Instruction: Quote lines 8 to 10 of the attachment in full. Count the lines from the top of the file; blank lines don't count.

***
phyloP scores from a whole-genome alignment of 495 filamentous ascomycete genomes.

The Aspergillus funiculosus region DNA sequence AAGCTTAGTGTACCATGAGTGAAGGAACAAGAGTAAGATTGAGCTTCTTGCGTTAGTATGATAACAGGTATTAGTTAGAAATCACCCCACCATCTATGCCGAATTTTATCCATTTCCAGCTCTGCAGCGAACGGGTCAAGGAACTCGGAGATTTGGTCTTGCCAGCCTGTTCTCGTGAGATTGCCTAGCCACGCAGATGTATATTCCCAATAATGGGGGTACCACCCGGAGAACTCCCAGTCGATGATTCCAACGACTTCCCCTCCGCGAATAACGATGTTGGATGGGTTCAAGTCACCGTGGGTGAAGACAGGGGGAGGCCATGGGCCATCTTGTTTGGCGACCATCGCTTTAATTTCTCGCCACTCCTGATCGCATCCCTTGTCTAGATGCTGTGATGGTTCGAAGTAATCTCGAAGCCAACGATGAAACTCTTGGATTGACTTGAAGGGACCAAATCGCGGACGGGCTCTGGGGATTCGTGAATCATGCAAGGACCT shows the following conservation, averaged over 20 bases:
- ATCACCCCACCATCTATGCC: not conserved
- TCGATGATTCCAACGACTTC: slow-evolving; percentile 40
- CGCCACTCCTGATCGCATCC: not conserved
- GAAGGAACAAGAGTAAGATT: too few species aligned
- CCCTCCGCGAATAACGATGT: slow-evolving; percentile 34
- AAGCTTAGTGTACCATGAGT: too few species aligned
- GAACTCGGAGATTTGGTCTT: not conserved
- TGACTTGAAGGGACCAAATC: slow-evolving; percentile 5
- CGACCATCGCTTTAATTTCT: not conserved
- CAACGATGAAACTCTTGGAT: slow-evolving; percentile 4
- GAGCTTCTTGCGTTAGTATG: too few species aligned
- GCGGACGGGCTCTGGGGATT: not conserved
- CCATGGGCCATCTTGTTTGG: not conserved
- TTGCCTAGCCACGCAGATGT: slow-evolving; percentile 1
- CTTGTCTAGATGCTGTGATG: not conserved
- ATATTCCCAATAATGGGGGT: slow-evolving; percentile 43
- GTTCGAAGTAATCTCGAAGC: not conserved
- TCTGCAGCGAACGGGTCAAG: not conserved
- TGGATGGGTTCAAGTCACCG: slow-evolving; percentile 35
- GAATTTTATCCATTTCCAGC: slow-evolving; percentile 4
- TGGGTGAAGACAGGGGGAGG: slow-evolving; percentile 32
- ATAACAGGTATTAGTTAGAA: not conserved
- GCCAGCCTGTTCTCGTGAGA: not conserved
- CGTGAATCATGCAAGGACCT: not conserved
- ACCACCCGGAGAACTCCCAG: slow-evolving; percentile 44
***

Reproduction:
- AAGCTTAGTGTACCATGAGT: too few species aligned
- GAACTCGGAGATTTGGTCTT: not conserved
- TGACTTGAAGGGACCAAATC: slow-evolving; percentile 5